Sometimes it takes a hard knock to wake us up.
Donald Trump, the man who is destined to go down as the most divisive president in history, is good at delivering hard knocks.
On Wednesday, he announced his endorsement of a plan to reduce legal immigration by snubbing low-wage workers with family ties to the U.S. The proposed bill would also cut the number of refugees in half.
His senior adviser, Stephen Miller, pointed out several times that the current immigration system harmed African-Americans, in particular, because low-wage and blue-collar jobs are going to immigrants.
But apparently Trump’s compassion doesn’t extend to high-wage jobs that require a college degree.
According to a document obtained by The New York Times, the Trump administration is preparing to “redirect resources of the Justice Department’s civil rights division toward investigating and suing universities over affirmative action admissions policies deemed to discriminate against white applicants.”
While the media is busy tracking down every rumor relating to Russia’s alleged interference in the U.S. presidential election, Trump is about to reverse decades of civil rights gains that allowed black families to send their children to top-tier universities.
Many of these college graduates, like former President Barack Obama and first lady Michelle Obama, went on to make history.
They are the black lawyers, doctors, elected officials and business leaders in cities across America that propelled so many black families into the upper middle-class.
Even so, a racial gap still exists when it comes to college graduation, and a recent study showed that “just five percent of students at the nation’s flagship public universities are black.”
I consider myself blessed that in a couple of weeks, my eldest granddaughters will be off to college.
The first-born, Naomi, opted to attend a two-year college first, and will be starting at Loyola in the fall. Her younger sister, Imani, will be going to Ohio University in Athens.
For the next four years, their parents, grandparents, uncles and aunts will be digging deep to help pay tuition and other costs associated with higher education.
For my granddaughters, the choice for college was simple. They grew up in an ethnically diverse suburb and wanted to go to an ethnically diverse university.
It is, after all, what the real world looks like.
But that reality is lost on an administration that is playing to the racial fears that has kept America divided.
The civil rights division is actually looking for lawyers interested in working for a new project “on investigations and possible litigation related to intentional race-based discrimination in college and university admissions,” the New York Times reported Tuesday.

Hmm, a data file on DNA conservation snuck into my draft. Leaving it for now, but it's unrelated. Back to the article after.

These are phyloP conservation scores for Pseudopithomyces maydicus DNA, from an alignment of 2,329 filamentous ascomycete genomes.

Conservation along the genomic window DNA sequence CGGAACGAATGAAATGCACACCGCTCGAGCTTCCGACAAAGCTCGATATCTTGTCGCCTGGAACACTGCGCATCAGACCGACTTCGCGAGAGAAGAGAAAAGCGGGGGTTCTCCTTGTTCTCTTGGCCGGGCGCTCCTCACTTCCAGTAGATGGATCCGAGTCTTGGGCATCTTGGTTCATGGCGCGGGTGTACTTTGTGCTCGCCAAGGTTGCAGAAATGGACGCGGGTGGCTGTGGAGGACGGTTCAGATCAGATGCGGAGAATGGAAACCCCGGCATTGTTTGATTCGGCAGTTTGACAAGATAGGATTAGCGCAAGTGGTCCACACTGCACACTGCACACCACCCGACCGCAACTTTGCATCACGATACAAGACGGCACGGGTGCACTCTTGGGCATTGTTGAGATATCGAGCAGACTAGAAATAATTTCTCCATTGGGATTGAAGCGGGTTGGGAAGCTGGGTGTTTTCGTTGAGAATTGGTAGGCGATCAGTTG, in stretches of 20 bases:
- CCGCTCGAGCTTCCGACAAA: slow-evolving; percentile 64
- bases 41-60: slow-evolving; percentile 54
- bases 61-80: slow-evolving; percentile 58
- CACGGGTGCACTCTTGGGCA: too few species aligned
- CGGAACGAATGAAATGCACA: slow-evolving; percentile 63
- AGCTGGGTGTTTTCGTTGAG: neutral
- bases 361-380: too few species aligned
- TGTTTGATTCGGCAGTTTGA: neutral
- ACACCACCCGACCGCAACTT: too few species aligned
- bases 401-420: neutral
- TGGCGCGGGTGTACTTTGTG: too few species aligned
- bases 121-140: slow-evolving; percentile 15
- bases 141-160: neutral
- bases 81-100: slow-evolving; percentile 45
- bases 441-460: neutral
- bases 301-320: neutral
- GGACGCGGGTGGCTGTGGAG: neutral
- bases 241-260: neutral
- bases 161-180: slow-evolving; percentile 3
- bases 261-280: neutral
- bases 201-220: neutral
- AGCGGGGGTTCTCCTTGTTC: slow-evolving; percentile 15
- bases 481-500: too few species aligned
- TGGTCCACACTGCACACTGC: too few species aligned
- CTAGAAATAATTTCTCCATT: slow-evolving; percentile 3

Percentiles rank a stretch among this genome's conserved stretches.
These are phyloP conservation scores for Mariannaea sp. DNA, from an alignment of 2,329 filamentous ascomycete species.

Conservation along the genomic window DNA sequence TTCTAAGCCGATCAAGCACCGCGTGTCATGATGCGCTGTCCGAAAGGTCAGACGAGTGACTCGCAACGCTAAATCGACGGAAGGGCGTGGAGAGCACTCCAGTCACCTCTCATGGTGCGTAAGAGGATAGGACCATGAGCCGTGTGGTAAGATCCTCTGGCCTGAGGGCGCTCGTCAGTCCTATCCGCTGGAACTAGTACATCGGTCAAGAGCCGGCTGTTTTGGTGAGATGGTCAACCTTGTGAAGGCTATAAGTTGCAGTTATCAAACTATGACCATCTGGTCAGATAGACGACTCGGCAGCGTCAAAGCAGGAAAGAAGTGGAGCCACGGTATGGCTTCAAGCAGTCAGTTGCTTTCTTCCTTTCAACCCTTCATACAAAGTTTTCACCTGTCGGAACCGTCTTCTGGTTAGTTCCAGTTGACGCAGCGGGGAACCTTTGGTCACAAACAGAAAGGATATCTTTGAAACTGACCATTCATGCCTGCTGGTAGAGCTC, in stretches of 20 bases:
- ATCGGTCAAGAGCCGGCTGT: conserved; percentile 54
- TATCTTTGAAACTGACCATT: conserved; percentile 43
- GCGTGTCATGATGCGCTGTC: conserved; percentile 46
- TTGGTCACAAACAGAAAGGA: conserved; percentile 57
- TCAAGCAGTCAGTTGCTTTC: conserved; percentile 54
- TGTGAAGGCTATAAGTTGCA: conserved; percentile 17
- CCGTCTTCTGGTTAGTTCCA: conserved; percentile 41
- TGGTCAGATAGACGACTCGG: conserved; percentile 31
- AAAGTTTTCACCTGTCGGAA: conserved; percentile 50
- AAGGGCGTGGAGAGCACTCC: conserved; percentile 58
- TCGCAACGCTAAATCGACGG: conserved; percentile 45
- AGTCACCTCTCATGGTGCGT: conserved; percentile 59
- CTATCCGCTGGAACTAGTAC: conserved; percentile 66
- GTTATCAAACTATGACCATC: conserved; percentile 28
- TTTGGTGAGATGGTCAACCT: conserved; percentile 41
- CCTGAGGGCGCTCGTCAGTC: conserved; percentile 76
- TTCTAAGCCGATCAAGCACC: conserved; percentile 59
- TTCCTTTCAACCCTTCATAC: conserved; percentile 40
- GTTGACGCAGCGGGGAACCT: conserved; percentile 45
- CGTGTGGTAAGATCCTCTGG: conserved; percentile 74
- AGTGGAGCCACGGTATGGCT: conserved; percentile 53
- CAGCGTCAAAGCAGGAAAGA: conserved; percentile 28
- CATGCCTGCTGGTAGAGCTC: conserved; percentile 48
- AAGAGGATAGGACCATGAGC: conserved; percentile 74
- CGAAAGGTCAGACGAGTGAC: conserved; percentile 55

I give Trump credit for one thing.
He plays to his base.
There are a lot of angry white people who still believe they are being discriminated against when it comes to the application process many colleges use to achieve diversity on college campuses.
Having gone to the best public or private schools — schools that, for the most part, lack ethnic diversity — some white people are outraged that they aren’t able to go to the university of their choosing.
While these whites want to be judged by the SAT, ACT and grade point average, they are noticeably silent when it comes to the inequities that still exist in public education.
As far as they are concerned, some unworthy black person is sitting in their seat.
It is insulting that the Trump administration would seek to use the very laws that were written to protect non-whites from discrimination to give whites back the edge they have historically had when it comes to higher education.
Even worse, Trump could also make it more difficult for people who attend a historically black college and university, HBCU.
In May, Trump suggested that a key aid program for HBCU’s might be unconstitutional. Although Trump quickly backtracked, and later met with heads of the HBCU’s, the administration’s interest in ferreting out affirmative action in college admissions doesn’t bode well for the future of historically black colleges.
For instance, “Inside Higher Education” recently reported that Trump has yet to name a leader of the White House Initiative on Historically Black Colleges and Universities, an office launched by President Jimmy Carter.
Although the office has no real power, Trump’s failure to act shows a disregard for the important role HBCU’s play in educating African-Americans.
This latest knock by Trump shows historically black colleges and universities are as needed today as they have ever been.